The Indian auto industry is one of the largest in the world. “The industry accounts for 7.1 per cent of the country's Gross Domestic Product (GDP). Moreover, the growing interest of the companies in exploring the rural markets further aided the growth of the sector. India is also a prominent auto exporter and has strong export growth expectations for the near future,” says Sudhir Mehta, Chairman & Managing Director, Pinnacle Industries Ltd.
In the midst of growing demand in the market, the automotive industry is transforming due to various reasons. Emphasis on new technologies such as smart vehicles concept is talked about. On the other hand, an e-revolution is set to take place globally. At the same time, the Indian auto makers are challenged by the announcement of skipping Bharat Stage V. Instead, Bharat Stage VI is proposed to be come into effect by 2020. Speaking on the transformation, Nishant Arya, Executive Director, JBM Group mentions, “There is a lot happening in the automobile sector in terms of transitioning from BS III to BS IV and to BS VI norms in a short span. And now, the government has already set its eyes on going 100 percent electric by 2030. With all that’s happening in the space, there will be a sea change that the automotive industry will witness in the near future.”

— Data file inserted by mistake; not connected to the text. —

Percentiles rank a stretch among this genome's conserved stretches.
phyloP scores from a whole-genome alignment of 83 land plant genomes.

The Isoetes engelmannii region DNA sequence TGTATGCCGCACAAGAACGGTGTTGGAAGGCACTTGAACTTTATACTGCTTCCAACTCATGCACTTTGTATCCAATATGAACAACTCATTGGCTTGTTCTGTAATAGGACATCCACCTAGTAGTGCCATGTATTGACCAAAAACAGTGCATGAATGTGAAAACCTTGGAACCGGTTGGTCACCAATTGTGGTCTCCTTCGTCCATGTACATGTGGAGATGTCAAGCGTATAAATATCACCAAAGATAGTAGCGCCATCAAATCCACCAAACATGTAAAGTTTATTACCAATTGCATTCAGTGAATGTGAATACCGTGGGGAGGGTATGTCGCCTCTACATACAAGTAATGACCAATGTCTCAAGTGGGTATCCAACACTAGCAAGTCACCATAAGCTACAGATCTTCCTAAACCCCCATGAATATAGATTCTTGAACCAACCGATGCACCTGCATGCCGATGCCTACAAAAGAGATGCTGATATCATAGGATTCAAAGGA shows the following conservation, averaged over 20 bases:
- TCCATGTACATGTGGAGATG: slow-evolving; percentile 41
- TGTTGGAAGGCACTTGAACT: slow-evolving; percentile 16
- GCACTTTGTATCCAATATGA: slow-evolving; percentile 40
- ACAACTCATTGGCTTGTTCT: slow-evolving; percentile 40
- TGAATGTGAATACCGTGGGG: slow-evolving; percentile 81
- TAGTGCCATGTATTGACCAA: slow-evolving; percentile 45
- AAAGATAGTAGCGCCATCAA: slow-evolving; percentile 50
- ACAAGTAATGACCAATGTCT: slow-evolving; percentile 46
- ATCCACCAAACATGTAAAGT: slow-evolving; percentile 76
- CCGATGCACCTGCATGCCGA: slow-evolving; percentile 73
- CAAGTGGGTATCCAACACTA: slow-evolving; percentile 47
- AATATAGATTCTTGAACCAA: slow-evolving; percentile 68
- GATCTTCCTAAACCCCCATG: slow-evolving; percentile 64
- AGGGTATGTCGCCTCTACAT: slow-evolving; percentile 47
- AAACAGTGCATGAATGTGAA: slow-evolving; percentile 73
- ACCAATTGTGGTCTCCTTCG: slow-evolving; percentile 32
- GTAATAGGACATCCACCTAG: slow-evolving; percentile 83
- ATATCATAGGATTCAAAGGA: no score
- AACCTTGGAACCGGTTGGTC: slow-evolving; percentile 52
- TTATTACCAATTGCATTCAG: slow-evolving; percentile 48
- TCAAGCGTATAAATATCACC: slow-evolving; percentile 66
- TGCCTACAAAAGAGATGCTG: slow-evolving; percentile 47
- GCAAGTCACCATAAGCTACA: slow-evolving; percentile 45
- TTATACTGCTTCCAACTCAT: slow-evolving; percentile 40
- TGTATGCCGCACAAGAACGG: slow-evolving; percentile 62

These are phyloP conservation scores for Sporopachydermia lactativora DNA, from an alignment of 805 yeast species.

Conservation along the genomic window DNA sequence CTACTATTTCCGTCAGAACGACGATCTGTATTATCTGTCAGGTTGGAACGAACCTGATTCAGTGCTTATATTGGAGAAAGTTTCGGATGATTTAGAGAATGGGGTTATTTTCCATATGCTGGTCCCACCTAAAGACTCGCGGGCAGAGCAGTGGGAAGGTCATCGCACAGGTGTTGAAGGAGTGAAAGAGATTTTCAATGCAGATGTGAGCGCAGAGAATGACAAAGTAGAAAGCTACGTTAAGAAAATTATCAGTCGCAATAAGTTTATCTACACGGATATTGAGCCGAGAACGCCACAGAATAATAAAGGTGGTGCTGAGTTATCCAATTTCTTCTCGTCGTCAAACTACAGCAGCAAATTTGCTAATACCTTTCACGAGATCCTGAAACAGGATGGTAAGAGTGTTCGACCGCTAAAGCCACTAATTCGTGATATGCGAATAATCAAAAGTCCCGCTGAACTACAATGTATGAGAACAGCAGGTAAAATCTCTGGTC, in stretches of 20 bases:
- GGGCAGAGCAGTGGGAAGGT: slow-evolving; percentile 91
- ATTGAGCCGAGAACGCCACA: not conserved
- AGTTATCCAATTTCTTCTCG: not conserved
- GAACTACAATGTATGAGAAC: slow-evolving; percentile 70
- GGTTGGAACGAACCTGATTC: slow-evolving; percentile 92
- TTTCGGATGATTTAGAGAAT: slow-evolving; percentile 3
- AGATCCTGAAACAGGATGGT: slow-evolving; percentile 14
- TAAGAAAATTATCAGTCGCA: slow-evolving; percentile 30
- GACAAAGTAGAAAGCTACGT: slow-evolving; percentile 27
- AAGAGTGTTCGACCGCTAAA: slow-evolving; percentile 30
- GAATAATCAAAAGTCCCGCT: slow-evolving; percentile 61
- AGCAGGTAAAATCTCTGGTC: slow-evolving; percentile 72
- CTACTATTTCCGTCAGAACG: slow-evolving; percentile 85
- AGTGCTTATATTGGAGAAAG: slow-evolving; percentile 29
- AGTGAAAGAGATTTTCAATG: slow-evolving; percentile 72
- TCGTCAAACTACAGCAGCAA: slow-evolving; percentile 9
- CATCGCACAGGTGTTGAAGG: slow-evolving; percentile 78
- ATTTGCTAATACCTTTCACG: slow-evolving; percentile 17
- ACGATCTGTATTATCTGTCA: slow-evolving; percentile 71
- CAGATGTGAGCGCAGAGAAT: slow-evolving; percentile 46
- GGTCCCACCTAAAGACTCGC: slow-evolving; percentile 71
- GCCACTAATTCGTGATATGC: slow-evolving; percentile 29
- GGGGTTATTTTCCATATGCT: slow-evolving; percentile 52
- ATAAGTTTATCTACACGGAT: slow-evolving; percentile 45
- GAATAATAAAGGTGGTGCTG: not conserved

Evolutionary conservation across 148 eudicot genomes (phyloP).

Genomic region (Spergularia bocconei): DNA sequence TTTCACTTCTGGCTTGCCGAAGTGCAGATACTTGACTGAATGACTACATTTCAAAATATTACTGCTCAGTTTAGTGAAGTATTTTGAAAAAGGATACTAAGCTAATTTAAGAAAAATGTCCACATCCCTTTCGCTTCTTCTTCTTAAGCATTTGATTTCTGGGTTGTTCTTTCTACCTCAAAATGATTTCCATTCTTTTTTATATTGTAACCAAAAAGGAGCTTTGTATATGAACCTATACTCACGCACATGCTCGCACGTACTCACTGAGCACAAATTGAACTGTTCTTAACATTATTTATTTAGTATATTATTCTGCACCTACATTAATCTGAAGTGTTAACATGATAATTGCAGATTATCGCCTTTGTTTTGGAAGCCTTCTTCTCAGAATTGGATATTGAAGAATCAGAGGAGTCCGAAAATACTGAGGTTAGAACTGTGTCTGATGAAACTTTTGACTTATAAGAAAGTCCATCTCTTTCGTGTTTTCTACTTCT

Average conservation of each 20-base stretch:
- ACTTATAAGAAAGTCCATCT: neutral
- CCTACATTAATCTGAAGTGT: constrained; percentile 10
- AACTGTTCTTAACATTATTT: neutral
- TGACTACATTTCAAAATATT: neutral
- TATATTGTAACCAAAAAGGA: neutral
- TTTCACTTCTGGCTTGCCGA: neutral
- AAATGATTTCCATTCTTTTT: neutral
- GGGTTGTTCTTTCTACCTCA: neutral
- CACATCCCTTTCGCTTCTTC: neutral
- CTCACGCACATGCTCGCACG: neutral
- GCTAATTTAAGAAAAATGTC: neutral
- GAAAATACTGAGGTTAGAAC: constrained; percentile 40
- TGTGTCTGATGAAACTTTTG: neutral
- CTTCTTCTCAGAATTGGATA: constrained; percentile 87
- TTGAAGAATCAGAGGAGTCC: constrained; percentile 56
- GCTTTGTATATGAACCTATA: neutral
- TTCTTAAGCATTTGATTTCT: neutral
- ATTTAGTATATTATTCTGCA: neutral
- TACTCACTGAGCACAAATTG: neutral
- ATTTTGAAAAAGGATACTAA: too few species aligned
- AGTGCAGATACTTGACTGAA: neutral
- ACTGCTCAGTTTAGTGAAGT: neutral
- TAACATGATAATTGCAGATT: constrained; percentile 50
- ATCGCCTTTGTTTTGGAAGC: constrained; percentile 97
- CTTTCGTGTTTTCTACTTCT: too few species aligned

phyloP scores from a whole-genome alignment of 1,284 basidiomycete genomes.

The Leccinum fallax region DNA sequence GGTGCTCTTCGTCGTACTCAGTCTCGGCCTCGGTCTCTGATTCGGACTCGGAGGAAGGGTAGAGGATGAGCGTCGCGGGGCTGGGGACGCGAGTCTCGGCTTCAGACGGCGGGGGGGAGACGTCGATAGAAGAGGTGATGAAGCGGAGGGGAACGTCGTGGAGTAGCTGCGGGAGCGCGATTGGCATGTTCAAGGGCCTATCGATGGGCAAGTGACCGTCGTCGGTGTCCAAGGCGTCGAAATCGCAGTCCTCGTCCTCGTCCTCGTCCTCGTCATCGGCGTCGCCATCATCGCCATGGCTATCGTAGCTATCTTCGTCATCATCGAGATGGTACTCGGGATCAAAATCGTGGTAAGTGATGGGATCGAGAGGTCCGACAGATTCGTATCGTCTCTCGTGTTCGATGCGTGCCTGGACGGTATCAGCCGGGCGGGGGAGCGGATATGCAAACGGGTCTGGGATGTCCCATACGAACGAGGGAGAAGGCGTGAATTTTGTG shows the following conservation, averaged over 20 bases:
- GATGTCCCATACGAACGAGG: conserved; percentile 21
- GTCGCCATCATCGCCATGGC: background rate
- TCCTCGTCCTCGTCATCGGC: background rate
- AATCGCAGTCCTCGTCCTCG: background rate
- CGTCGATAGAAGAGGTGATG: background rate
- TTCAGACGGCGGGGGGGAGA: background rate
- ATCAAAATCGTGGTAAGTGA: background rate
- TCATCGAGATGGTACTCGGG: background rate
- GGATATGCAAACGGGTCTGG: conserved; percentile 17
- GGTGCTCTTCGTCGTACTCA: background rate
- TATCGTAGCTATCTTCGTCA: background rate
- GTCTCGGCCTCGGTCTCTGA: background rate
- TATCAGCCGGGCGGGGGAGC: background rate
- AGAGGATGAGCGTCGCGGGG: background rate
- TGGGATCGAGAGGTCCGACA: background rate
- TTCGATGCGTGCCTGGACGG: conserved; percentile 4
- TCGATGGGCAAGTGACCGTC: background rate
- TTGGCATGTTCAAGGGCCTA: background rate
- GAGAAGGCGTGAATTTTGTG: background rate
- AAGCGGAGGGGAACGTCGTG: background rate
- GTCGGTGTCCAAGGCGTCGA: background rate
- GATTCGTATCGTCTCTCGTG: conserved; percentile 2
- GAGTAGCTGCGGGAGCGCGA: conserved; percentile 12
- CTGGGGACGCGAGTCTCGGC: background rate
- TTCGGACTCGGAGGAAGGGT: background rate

Agreeing to Arya, Deepak Chopra, CEO, Anand Group says, “This jump from BS IV to BS VI is certainly a challenge. Although the automotive industry was keen to go through BS V, the only way to cut short the time of catching up with the developed world is jumping on to BS VI.”
Distinguishing BS VI norms from BS IV, Rashmi Urdhwareshe, Director, The Automotive Research Association of India (ARAI) explains, “There is a philosophical difference between BS IV and BS VI. BS IV is more or less confined to the laboratory level approvals. In addition to this, what is required to be done in BS VI is manufacturers must comply in-service checks. That’s a big change. Moreover, what is new for us is compliance of these norms for commercial vehicles segment. It’s a huge uphill task to shift from mechanical control systems to electronic control systems in the commercial vehicles segment. Passenger cars even at BS IV level are equipped with electronic control systems. Another challenging area is two and three vehicles. We are gearing ourselves for it so that we
can help the government as well as the industry in a better manner.”
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